Understanding China’s VAT Accounting Guidelines
By Dezan Shira & Associates
Editor: Tongyu Zhang
On December 3, 2016, China’s Ministry of Finance (MOF) issued regulations on accounting treatment of Value-added tax (VAT), which immediately came into force from the date of issuance. The latest regulations are presented as guidelines for companies to handle accounting adjustments in advance of the annual reporting deadline. The regulations modify the sub-items under the “tax payable” category, clarify the presentation method of these items in financial statements, and standardize the accounting handling methods for VAT-related businesses. Note that transactions concluded during the period from May 1, 2016 to the effective date of the regulations, whose assets and liabilities are affected, shall be adjusted according to the new regulations. The regulations will prevail if inconsistent with the national unified accounting system.
This article therefore gives a brief introduction of some important accounting treatment of VAT, as well as identifying some critical implications for foreign companies doing business in China.
Establishment of accounting items
According to the regulations, general taxpayers should add six sub-items under the term “tax payable”, while the sub-item “adjusted VAT after inspection” has been removed. After the adjustment, the amount of VAT-related sub-items under the item “tax payable” has been increased from five to 10, namely:
- VAT payable
- Unpaid VAT
- Prepaid VAT
- Input tax to be credited
- Input tax to be verified
- Output tax to be recognized
- VAT credit balance
- Simplified VAT calculation
- VAT payable for trading of financial products
- VAT withheld
- Also, “business tax and surcharge” in the income statement shall be adjusted to “tax and surcharge”.
VAT accounting handling regulation
For activities where input tax can be credited, such as purchasing goods, processing, repair and replacement services, other services, and intangible assets and immovable properties, the VAT creditable should be recorded as “VAT payable (input tax)”. Meanwhile, input tax that cannot be verified in the current month or is not allowed to be credited should be classified as “input tax to be verified”, and recorded in “VAT payable (input tax)” and “VAT payable (transfer out input tax)” respectively, after being verified by tax authorities. One noticeable change for the treatment of input tax is that if a general taxpayer has examined and accepted its purchased goods, but has neither received VAT fapiao nor made payment, it is not required to estimate and record the input VAT until receiving the invoice. However, for small-scale taxpayers carrying out activities such as purchasing, the VAT specified is to be recorded as relevant costs, expenses, or assets, not “VAT payable”.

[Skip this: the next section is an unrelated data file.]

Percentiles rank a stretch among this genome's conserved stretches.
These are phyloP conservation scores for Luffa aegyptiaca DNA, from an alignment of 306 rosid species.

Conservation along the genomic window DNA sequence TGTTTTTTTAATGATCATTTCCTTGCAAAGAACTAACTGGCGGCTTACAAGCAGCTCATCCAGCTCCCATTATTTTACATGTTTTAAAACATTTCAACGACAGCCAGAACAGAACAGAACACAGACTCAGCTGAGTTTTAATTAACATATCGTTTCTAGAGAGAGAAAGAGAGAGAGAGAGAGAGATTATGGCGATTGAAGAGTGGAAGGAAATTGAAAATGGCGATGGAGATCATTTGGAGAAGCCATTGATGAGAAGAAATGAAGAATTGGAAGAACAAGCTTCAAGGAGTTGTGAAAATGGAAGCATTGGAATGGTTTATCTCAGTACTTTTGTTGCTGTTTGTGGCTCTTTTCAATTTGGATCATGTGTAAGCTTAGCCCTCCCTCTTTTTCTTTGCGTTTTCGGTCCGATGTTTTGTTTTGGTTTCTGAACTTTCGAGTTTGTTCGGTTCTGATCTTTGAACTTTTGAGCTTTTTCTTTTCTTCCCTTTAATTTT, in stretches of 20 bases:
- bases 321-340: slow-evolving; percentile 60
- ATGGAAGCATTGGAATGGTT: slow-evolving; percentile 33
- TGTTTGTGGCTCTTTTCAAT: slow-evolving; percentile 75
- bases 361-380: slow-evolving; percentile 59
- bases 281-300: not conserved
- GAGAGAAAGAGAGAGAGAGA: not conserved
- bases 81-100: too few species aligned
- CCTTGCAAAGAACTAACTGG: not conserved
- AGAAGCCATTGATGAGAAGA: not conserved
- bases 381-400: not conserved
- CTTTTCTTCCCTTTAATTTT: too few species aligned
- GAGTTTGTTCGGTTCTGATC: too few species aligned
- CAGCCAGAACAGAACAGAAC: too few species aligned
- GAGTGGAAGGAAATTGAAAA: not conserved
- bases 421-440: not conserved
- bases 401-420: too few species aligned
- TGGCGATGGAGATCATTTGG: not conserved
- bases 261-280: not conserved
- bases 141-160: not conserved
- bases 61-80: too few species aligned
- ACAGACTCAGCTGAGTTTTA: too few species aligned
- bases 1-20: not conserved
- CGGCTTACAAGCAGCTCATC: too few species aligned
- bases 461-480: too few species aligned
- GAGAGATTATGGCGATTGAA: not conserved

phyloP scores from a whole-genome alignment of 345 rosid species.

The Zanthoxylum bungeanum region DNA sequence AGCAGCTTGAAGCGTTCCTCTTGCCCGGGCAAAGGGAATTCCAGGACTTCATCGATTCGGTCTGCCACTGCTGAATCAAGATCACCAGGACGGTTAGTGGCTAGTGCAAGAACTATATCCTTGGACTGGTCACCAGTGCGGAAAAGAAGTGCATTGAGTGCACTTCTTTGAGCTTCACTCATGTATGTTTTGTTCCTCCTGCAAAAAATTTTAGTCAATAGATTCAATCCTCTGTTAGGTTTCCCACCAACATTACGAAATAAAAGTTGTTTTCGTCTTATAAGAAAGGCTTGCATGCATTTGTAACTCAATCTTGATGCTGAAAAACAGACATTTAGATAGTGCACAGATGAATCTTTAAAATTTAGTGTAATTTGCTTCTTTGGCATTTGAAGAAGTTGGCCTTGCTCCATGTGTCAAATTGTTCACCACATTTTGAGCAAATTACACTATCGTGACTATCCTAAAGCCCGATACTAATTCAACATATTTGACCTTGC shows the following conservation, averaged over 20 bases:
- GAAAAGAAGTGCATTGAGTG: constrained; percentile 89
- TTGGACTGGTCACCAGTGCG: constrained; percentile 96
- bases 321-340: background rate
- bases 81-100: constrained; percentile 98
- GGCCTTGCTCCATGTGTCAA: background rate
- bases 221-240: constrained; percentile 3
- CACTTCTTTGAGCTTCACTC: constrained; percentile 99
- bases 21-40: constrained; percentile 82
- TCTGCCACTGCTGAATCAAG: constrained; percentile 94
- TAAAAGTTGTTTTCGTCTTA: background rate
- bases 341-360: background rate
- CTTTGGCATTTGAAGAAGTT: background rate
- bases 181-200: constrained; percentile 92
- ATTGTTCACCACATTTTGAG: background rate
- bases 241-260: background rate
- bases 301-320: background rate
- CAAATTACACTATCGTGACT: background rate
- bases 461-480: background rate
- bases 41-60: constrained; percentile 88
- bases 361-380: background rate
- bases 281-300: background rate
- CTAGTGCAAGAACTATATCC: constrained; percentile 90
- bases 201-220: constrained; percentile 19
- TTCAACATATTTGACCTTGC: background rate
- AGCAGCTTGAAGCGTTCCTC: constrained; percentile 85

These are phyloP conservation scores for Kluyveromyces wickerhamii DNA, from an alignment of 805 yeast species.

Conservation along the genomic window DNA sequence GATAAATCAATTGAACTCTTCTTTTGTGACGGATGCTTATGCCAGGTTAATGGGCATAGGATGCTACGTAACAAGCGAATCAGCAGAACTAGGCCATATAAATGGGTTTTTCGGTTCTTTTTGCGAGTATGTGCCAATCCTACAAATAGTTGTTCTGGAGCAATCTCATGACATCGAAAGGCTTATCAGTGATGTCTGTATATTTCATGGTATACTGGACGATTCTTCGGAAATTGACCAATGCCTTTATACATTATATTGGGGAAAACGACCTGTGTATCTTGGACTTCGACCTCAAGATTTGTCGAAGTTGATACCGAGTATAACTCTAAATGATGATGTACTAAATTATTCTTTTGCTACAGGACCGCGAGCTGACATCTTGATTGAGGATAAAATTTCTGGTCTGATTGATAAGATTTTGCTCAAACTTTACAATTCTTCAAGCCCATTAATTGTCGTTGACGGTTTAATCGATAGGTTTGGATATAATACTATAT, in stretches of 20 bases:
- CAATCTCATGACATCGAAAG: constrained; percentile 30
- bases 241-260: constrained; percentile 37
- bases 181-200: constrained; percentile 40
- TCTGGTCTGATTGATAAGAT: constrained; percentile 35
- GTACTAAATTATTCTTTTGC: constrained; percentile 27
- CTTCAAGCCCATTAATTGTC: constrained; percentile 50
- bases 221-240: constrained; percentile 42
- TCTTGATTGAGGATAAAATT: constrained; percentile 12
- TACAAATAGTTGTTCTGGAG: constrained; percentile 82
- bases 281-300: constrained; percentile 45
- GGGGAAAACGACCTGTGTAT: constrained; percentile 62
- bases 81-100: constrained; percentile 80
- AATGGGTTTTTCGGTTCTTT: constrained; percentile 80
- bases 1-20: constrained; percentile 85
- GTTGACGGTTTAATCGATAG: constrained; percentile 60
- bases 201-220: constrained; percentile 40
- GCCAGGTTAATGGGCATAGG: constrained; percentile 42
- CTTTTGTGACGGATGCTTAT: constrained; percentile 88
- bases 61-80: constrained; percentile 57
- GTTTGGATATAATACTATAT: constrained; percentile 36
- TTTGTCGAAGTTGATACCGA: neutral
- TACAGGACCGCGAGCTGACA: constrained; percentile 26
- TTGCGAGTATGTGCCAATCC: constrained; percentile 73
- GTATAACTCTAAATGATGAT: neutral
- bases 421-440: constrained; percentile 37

Under the current VAT system, an overseas entity or individual who commits taxable activities in China without establishing any business office in China, their domestic buyers should be considered a VAT withholding agent, and the VAT incurred is to be recorded as the new item “VAT withheld”.
For sales activities, as well as activities deemed as sales according to tax laws, such as an enterprise that sells goods and services, output tax should be recorded as “VAT payable (output tax)” or “simplified VAT calculation”, depending on the calculation method. In the event of a purchase return, taxpayers should make a reversing entry based on the special red-letter VAT invoice. For income which has been recognized prior to the pilot scheme of replacing business tax by VAT, i.e. January 1, 2012, if business tax has been allotted but not paid or no business tax obligation arises, the enterprise should adjust accounts to recognize the VAT while writing off the income of the current period when its VAT tax obligation occurs.
If an enterprise has to calculate VAT on a net basis, i.e. if its sales revenue is permitted to be credited as the relevant costs and expenses occur, it should record such transactions as costs and expenses and later adjust the creditable amount as “VAT payable (deductible output tax)” or “simplified VAT calculation” after receiving VAT fapiao.
In addition, the regulations clarify the accounting treatment for the trading of financial products, in which sales revenue recorded is based on the balance after offsetting losses against profits. At the end of the month when the ownership of financial products is actually transferred, the transaction will be recorded as “investment gain” and “VAT payable for trading of financial products”. In the event of losses from the transfer, the creditable balance can be carried forward to the next month. If there is a debit balance in “VAT payable for trading of financial products” at the end of the year, which implies an unrealized creditable amount, it will change to “investment gain”.